Community Corner – Conferences help keep the council on the cutting edge

Outreach Coordinator

Lisa Matlock
Lisa Matlock

Each year the council exhibits its booth and presents its citizen-driven research and information on technological advances at conferences, both in Alaska and outside, making contact with thousands of individuals from all over the world. Have you ever wondered why the council asks its staff and volunteers to participate in these conferences?

The value of the council contributing at conferences lies in our need to constantly expand our knowledge about cutting edge oil spill prevention and response strategies from all over the world. It is also vital for the council to share its story of citizens’ oversight of Prince William Sound’s oil industry. Each of the regular conferences the council attends is unique in its audience and focus.

For instance, the Arctic and Marine Oilspill Program was initiated by Environment Canada in 1978 to “improve the knowledge base and technology for combatting Arctic and marine oil spills.” Its technical seminar has expanded and now includes a wider range of oil spill-related sessions. However, according to the council’s project manager for environmental monitoring, Joe Banta, “its technical content and cold waters focus” make it an important conference for the council to attend since it addresses the environment in which we do all of our work. My predecessor Linda Robinson attended this conference in Nova Scotia in June.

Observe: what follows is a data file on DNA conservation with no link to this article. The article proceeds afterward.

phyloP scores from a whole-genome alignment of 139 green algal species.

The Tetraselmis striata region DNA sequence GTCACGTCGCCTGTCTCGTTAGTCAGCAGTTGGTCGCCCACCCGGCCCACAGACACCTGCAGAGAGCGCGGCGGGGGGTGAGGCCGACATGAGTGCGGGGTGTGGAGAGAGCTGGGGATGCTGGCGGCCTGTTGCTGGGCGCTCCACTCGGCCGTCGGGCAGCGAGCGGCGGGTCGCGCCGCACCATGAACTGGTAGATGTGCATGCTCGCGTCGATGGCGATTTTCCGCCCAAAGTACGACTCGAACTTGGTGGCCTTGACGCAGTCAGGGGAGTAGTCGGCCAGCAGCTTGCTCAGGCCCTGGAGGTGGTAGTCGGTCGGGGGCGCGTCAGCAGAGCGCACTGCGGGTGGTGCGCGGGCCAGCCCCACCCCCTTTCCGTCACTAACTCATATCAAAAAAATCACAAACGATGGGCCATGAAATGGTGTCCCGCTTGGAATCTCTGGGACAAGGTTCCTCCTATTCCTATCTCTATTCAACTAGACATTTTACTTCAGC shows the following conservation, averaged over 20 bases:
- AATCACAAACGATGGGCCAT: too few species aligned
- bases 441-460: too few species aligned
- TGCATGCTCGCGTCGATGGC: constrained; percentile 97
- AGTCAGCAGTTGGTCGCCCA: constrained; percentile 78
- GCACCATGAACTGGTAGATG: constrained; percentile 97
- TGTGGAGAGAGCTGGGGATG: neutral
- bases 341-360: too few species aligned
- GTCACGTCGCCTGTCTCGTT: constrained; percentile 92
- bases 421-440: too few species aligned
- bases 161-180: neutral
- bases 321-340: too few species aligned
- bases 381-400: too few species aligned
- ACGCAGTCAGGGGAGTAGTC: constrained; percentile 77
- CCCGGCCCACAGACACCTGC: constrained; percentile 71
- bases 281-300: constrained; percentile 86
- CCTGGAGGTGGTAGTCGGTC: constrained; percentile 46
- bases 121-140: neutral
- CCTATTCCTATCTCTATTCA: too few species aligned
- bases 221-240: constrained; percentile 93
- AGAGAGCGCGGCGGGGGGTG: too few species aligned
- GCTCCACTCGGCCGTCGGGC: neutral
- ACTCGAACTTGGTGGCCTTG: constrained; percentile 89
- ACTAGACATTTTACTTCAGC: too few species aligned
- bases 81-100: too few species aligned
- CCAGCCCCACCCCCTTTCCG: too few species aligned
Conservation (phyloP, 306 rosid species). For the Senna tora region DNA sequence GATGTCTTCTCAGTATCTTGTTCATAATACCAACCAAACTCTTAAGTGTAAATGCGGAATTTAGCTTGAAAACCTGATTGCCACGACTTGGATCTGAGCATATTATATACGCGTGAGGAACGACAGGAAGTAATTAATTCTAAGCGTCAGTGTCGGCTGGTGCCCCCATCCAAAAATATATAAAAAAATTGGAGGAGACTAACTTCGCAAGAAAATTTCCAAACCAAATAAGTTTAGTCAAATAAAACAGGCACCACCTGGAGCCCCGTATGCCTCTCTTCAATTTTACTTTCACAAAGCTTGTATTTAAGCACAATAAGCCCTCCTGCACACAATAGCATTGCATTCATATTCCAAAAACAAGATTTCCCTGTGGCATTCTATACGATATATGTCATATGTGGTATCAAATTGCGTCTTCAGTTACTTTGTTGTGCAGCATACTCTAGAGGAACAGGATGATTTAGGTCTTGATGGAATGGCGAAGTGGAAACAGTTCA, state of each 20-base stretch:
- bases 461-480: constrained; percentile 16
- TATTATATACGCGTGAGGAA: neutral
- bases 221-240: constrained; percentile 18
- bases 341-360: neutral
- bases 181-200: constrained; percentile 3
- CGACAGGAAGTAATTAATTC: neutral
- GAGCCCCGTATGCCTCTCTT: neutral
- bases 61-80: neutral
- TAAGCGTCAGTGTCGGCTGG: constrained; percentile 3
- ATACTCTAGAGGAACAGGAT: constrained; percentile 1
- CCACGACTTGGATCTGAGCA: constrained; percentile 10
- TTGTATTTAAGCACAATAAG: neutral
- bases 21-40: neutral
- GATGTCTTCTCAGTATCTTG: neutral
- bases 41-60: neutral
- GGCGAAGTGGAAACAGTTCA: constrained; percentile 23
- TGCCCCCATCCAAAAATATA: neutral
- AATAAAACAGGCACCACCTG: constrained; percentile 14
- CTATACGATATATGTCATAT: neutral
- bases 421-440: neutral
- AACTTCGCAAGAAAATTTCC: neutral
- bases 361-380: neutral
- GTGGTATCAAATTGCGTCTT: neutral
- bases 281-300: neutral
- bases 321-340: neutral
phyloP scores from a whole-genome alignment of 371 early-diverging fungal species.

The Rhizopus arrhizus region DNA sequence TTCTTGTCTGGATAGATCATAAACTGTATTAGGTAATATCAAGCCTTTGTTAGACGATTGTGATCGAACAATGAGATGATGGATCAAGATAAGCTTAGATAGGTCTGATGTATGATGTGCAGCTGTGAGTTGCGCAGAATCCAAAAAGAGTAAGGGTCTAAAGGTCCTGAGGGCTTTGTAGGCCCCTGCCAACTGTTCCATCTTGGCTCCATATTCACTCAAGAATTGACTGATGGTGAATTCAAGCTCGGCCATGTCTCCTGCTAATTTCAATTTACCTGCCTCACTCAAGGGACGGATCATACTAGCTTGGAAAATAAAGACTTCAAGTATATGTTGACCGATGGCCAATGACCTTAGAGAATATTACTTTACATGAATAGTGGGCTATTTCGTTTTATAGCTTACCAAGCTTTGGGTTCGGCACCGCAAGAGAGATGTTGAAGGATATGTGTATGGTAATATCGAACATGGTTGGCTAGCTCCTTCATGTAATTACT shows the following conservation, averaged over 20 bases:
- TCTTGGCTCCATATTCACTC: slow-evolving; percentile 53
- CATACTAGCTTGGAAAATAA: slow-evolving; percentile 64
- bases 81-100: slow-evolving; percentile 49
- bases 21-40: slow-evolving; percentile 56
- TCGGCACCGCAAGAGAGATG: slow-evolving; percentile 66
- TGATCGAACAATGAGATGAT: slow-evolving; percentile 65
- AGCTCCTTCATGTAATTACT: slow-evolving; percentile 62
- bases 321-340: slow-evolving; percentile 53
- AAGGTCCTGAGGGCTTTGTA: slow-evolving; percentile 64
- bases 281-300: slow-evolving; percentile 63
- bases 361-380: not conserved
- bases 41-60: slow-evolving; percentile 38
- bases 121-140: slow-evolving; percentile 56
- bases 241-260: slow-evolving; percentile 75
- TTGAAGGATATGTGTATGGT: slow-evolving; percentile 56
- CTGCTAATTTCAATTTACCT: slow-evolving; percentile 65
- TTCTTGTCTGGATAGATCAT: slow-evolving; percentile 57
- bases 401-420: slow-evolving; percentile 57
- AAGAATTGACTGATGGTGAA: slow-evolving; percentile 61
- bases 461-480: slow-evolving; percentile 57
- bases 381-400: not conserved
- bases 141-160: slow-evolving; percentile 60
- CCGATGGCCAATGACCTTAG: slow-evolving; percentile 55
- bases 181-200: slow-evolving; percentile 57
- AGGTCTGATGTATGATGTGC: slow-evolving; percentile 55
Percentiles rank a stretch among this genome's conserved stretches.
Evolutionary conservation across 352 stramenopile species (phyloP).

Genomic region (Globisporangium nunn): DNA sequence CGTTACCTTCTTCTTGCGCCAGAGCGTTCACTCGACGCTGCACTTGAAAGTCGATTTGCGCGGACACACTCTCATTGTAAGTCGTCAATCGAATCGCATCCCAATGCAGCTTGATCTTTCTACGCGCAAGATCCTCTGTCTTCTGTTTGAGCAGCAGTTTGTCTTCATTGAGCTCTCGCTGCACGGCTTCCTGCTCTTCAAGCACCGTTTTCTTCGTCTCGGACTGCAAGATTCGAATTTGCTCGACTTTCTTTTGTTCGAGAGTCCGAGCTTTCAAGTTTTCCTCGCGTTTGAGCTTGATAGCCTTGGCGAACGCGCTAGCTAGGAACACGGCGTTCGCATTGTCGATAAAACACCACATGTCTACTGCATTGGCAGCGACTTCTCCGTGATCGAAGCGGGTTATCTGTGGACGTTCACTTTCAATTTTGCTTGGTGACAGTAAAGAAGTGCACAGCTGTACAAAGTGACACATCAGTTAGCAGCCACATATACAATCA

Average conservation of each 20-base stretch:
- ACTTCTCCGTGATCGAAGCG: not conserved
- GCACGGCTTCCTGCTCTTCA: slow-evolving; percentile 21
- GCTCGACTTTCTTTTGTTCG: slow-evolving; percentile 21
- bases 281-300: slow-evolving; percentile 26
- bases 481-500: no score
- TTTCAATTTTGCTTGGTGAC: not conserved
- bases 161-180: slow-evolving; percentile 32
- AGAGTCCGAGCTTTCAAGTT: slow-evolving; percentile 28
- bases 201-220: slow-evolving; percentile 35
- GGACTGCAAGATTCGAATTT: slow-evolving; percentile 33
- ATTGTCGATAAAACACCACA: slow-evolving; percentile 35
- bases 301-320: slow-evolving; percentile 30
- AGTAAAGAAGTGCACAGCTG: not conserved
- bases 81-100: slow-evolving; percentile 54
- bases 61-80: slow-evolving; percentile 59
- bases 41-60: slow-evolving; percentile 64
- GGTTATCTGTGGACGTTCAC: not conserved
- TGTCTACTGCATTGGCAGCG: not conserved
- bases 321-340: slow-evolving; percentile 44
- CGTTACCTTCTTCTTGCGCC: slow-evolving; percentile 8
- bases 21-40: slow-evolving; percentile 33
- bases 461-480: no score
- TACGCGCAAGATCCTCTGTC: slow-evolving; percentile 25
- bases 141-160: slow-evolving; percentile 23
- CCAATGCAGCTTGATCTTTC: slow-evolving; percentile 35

Then there is the International Oil Spill Conference, which has more of a focus on the international oil spill response community and its technology and techniques for response. Many participants are from the U.S. Coast Guard, private sector companies, and non-governmental organizations who “come together to tackle the greatest challenges facing us with sound science, practical innovation, social engineering and imagination,” according to the conference’s website. The council absorbs important lessons in logistical planning for oil spill response and technical advances at this conference. This conference will be held in Savannah, Georgia next spring, and council staff will be in attendance.

More locally, the Pacific Marine Expo in Seattle and Kodiak ComFish expositions help the council to gain insight into the needs of some of its most interested citizens, the maritime community in Alaska and the Pacific Northwest. At both of these conferences the council exhibits its booth and presents the fishing and boating public with an opportunity to voice their interest in safe oil shipping in the Exxon Valdez region.

If you find the council booth at any of these events, or at others, in the coming months and years, please stop by and give us your input. We can only choose the best paths forward in helping to prevent future oil spills in our region with your help and interest.